Our breath is our anchor, our tether, our connection.  When we our conscious of our breath, we can bring our awareness and focus out from the confusing and chaotic clouds of our head down to our calming, compassionate, loving heart center. The simple practice of breathing, the gentle exchange of oxygen for carbon dioxide, can help us restore relationships, foster forgiveness, strengthen our capacity for self-love, and create space to hold thought and connection to others and to our environment.  



“The bamboo that bends is stronger than the oak that resists.”

Japanese Proverb

Resilience – it is one of my favorite words. I love the sound of the word when spoken. The order of the letters creates a sound smooth as a weathered stone, a sound that flows like water off the tongue.  The word conjures a sense of calmness, strength, accomplishment, and hope.  You are resilient- it is the utmost compliment.  

Resilience is the capacity to recover quickly from difficulties, the ability of a substance or object to spring back into shape. It is toughness and elasticity. It is true grit, brute strength, and absolute acceptance.

In ecology, resilience, defined as the capacity of an ecosystem to respond to a perturbation, or disturbance, predicts how quickly an ecosystem can recover.  Disturbances can originate naturally, such as flood, fire, drought, and disease, or can be the result of human activity, such as pollution, habitat degradation, fragmentation, and destruction. Ecosystems can experience stress from multiple factors, like climate change, pollution, and habitat destruction. If an ecosystem is stable in structure and function, it may recover quickly from a disturbance.  

According to the Crisis Prevention Institute, trauma is defined as an event or series of events and experiences, or prolonged experiences, and/or a threat or perceived threats to a person’s well-being.  Traumatic events include natural disasters, violent crime, sexual abuse, bullying, domestic violence, abandonment, neglect, and poverty.  Trauma is a disturbance, a perturbation resulting in negative impacts to one’s sense of safety, emotional self-regulation, concept of self, physical and emotional health, cognitive thinking and academic success, and interpersonal relationships and social skills.  Traumatization occurs when an individual has inadequate internal and/or external coping skills.  Reactions to traumatic events are individual and subjective, often influenced by one’s history, beliefs, perceptions, expectations, level of stress tolerance, values, and morals.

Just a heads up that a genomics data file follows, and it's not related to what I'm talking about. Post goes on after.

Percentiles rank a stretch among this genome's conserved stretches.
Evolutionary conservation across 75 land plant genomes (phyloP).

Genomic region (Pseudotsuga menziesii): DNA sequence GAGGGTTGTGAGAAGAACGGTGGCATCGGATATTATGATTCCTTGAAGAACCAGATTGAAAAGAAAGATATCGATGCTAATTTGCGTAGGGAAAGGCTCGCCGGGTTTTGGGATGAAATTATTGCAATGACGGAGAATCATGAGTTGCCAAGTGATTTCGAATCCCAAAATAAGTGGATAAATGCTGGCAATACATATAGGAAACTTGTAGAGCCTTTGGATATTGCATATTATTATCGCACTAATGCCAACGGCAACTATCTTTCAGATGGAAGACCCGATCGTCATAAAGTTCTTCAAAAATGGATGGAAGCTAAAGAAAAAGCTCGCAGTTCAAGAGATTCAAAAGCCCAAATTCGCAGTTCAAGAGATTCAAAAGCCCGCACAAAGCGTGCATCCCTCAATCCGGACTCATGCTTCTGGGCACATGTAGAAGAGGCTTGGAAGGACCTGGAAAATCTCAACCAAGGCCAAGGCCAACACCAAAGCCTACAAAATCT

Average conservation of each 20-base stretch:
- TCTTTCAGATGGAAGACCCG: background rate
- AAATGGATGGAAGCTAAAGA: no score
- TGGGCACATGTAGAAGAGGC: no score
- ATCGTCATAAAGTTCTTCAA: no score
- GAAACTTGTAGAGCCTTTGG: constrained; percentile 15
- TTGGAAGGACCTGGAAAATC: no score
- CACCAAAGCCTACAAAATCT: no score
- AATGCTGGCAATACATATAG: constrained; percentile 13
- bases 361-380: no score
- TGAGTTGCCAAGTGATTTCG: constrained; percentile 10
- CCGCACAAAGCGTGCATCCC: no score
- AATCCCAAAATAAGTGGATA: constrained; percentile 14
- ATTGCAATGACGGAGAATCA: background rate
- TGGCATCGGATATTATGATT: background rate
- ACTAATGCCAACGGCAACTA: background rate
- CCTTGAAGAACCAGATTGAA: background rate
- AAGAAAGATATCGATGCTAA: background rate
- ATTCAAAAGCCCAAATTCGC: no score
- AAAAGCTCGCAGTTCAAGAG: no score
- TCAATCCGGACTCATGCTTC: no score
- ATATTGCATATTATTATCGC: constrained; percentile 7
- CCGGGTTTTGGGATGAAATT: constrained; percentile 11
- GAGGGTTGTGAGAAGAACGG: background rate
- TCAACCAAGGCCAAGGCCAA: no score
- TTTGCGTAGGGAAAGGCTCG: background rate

As with healthy, natural ecosystems, individuals can exhibit resilience in the wake of a single perturbation, or series of traumatic events.  Acknowledging and accepting one’s emotions, implementing coping strategies such as breathing, mindfulness, and grounding, seeking out a safe and comfortable space, and surrounding oneself with individuals who can listen intently, engage compassionately, and love unconditionally builds a strong web of support and strategies that can promote healing, resiliency, and recovery.

Communication and Signaling

There is a path from me to you that I am constantly looking for.”

– Rumi

Communication is a two-way path. As humans, we communicate with others to convey our thoughts, emotions, intentions, and information.  We use four basic types of communication to connect with others – verbal, non-verbal, written, and visual.  Verbal communication is spoken language. Non-verbal communication employs body language, gestures, and facial expressions, intentionally or unintentionally, to disclose and help others understand what we are thinking or feeling. Written communication, often in the form of e-mail or text message, can lack emotion and be assumptive or misunderstood.  In contrast, visual communication can be powerful in its presentation, evoking strong emotion and thought.  When we connect with others, we use a varied mix of these four types of communication.  Many of us show strength in one type of communication over another.